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Forcing bosses to join same pension scheme as staff pays off, according to new study

A new study has found that forcing bosses to join the same pension plan as their staff could protect ‘salary-related’ pension schemes that offer workers a guaranteed income when they retire.

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Amber Rudd, Secretary of State for Work and Pensions, has promised tougher jail sentences of up to seven years for bosses who mismanage company pension schemes.

New research by Queen Mary University of London, Warwick Business School and University of Exeter Business School found that forcing bosses to have the same pension plans is even more effective than prison sentences.

The study examined all 322 publicly listed UK firms that offered a defined-benefit pension scheme between 1999 and 2013.

They found 74 per cent were in deficit, to a total of £560 billion. As a result, 74 firms fully closed their defined-benefit plan during this period. A further 156 firms partially closed their pension plan, denying access to new members of staff.

Instead workers paid into defined-contribution pension plans, where the money was invested on their behalf with no guarantee how much they would have to support them in retirement.

Dr Evisa Mitrou from Queen Mary’s School of Business and Management said: “Regulators may protect defined benefit (DB) pension plans by harnessing CEO self-interest and requiring firms and compensation committees to offer defined benefit plans to executives on the same terms as those of other employees.

“Government-backed prison sentences for 'reckless' CEOs could be hard to enforce.”

Transferred risk

If employers offered a defined-benefit pension scheme, the share-holders bore the risk if its investments underperformed as the company had to make up the shortfall. That would affect its profits, share prices, and dividends

Defined-contribution pension schemes transferred all that risk to the employees, as their individual pot and their annual pension would be smaller if the investments underperformed.

Firms with underfunded pension plans also found it harder to borrow money. Therefore shareholders often put pressure on CEOs to close their company’s defined-benefit pension scheme.

CEO self-interest

The researchers found CEOs were 77 per cent less likely to close the firm’s main defined-benefit pension scheme if they were a member and a trustee of the plan, even if the scheme was in deficit.

However, if the CEO was a member of a separate executive pension scheme and the main pension plan was underfunded, it was 62 per cent more likely to close.

CEO membership of the main defined-benefit scheme also reduced the negative impact it had on the company’s credit rating, even if the plan was in debt.

This suggests credit rating agencies recognise that those CEOs have a stake in making sure the firm’s pension plan is sustainable and preventing conflict between the executives and debtholders.

Joanne Horton, Professor of Accounting at Warwick Business School said: “If the Government wants to tackle ‘reckless’ executives who undermine company pension schemes, they could harness CEO self-interest.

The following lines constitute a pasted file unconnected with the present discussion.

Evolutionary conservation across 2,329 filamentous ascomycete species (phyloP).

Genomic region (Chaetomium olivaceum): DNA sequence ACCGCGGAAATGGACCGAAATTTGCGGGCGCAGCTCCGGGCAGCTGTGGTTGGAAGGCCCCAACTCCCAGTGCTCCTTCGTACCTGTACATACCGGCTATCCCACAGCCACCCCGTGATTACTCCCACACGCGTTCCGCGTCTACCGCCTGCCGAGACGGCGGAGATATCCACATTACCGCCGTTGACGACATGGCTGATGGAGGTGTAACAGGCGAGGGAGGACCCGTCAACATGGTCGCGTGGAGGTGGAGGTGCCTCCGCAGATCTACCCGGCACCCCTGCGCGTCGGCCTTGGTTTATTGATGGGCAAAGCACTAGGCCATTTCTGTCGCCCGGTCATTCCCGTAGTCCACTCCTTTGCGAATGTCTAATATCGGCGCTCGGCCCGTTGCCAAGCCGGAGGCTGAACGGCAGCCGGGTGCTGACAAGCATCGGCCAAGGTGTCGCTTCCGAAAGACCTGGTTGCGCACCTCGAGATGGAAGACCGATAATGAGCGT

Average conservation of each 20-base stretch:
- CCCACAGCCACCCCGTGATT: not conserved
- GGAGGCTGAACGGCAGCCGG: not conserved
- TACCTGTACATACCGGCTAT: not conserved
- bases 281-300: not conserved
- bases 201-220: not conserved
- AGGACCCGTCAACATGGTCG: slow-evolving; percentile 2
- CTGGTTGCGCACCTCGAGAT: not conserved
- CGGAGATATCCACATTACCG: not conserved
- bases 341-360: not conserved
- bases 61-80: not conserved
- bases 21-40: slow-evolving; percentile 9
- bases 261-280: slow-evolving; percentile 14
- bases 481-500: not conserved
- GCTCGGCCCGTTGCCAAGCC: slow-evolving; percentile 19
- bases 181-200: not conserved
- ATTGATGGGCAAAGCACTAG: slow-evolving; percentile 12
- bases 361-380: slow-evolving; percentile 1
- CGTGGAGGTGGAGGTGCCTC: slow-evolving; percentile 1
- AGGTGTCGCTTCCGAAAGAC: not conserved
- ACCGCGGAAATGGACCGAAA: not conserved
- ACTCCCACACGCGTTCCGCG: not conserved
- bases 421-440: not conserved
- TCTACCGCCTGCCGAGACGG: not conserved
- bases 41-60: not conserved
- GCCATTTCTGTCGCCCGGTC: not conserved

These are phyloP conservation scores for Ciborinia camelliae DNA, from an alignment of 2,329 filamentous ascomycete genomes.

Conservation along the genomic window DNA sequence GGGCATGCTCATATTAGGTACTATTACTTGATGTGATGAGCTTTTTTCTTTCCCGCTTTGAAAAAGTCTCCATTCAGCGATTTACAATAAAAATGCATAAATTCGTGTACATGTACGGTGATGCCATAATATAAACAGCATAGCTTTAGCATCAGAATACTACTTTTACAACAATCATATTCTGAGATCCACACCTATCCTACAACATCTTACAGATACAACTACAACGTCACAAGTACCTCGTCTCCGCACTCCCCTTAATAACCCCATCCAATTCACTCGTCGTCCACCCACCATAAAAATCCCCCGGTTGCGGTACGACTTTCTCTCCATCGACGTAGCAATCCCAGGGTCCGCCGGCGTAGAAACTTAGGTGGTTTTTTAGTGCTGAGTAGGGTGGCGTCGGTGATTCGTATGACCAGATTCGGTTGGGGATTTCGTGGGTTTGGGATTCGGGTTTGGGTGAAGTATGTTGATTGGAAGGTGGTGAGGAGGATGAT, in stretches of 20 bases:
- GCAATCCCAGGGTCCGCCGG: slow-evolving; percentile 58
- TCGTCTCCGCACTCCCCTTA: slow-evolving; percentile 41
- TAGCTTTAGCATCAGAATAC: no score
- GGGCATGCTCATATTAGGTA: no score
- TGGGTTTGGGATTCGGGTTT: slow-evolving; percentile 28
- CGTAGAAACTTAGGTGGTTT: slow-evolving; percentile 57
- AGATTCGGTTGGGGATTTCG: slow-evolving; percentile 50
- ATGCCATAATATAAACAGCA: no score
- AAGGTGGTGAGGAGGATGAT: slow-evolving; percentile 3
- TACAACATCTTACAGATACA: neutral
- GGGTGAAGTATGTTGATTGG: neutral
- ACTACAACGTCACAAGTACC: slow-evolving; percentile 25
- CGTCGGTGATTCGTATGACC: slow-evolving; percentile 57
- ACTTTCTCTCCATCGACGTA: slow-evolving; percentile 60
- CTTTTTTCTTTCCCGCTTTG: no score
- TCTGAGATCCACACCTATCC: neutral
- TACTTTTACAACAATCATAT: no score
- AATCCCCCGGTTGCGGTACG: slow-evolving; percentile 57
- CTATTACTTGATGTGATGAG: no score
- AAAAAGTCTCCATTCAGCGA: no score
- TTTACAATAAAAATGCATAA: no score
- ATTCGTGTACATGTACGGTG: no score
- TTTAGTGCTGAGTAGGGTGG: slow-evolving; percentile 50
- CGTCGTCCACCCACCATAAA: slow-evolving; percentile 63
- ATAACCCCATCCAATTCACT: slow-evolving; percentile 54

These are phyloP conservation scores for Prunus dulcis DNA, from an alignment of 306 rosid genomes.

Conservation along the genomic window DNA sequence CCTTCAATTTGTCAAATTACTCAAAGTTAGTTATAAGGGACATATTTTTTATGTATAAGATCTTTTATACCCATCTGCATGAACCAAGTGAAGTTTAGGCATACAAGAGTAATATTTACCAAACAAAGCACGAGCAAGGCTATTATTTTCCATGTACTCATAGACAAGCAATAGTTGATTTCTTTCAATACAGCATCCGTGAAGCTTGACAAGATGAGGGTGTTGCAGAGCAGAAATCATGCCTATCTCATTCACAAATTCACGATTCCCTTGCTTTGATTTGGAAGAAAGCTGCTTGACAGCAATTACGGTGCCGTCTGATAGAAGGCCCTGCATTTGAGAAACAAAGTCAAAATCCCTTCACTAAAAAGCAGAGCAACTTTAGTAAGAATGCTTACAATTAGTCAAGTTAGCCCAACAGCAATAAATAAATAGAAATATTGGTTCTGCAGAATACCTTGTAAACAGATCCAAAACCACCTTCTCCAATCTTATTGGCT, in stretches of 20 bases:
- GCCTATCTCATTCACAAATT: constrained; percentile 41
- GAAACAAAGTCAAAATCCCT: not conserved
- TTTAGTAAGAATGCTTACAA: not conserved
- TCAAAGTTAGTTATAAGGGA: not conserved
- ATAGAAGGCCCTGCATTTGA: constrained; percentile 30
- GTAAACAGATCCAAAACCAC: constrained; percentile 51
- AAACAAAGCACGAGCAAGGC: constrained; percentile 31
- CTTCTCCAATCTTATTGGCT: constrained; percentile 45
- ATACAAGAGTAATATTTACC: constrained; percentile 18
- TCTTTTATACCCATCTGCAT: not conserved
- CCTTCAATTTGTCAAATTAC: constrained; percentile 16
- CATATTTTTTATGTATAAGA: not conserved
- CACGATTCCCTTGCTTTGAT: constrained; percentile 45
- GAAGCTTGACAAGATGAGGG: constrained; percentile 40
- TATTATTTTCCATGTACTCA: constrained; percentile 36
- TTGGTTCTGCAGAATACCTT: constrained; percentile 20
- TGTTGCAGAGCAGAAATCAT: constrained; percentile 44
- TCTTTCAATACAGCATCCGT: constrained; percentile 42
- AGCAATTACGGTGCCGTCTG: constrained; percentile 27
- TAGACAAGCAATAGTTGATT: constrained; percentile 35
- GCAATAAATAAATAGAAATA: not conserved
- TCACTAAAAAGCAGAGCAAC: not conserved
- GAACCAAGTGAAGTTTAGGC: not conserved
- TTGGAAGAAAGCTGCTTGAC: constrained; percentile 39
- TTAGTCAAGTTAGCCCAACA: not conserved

“Shareholders do it all the time. They offer CEOs stock options to ensure they share their interests, including closing the firm’s defined-benefit pension scheme.

“Regulators can harness CEO self-interest in the same way by requiring them to become members of the firm’s main pension plan on the same terms as their employees.

“That could potentially prevent further scandals like Carillion and protect the remaining defined benefit pension plans from closure.”

Carillion collapse

The researchers believe it could also prevent huge firms like Carillion collapsing with black holes in their pension funds, as directors would stand to lose most.

Carillion workers were members of a defined-benefit pension scheme, which promised a guaranteed income once they retired.

However, the pension scheme was nearly £1 billion in deficit when the firm collapsed in January last year. It means 28,000 workers will lose at least 10 per cent of their annual pension, with the rest paid by the Pension Protection Fund, which acts as a ‘lifeboat’ for failed pension schemes.

The directors did not lose out, as they were members of another executive pension scheme, which appeared to be well-funded prior to Carillion going into liquidation.

The collapse of Carillion and BHS became a key focus for a Government white paper, Protecting Defined-benefit Pensions, and a cross-party Parliamentary Inquiry last summer.

Professor Horton added:

“Government plans to protect defined benefit pension schemes are a welcome development, but the focus is still on punishing ‘reckless’ trustees, rather than encouraging CEOs to fund pension schemes properly.

“It is incredibly difficult to define what constitutes ‘reckless’. The decisions the trustees took may have been completely rational at the time, they just turned out to be the wrong ones.

“Trustees can also recommend contributing more to the pension scheme, but the CEO can say no.

“As CEOs have the final say, it seems far more logical to incentivise them to fund the main pension scheme properly by requiring them to be members, rather than threatening the trustees with a punishment that could be near impossible to enforce.”

 Media coverage

The research has received widespread media coverage including:

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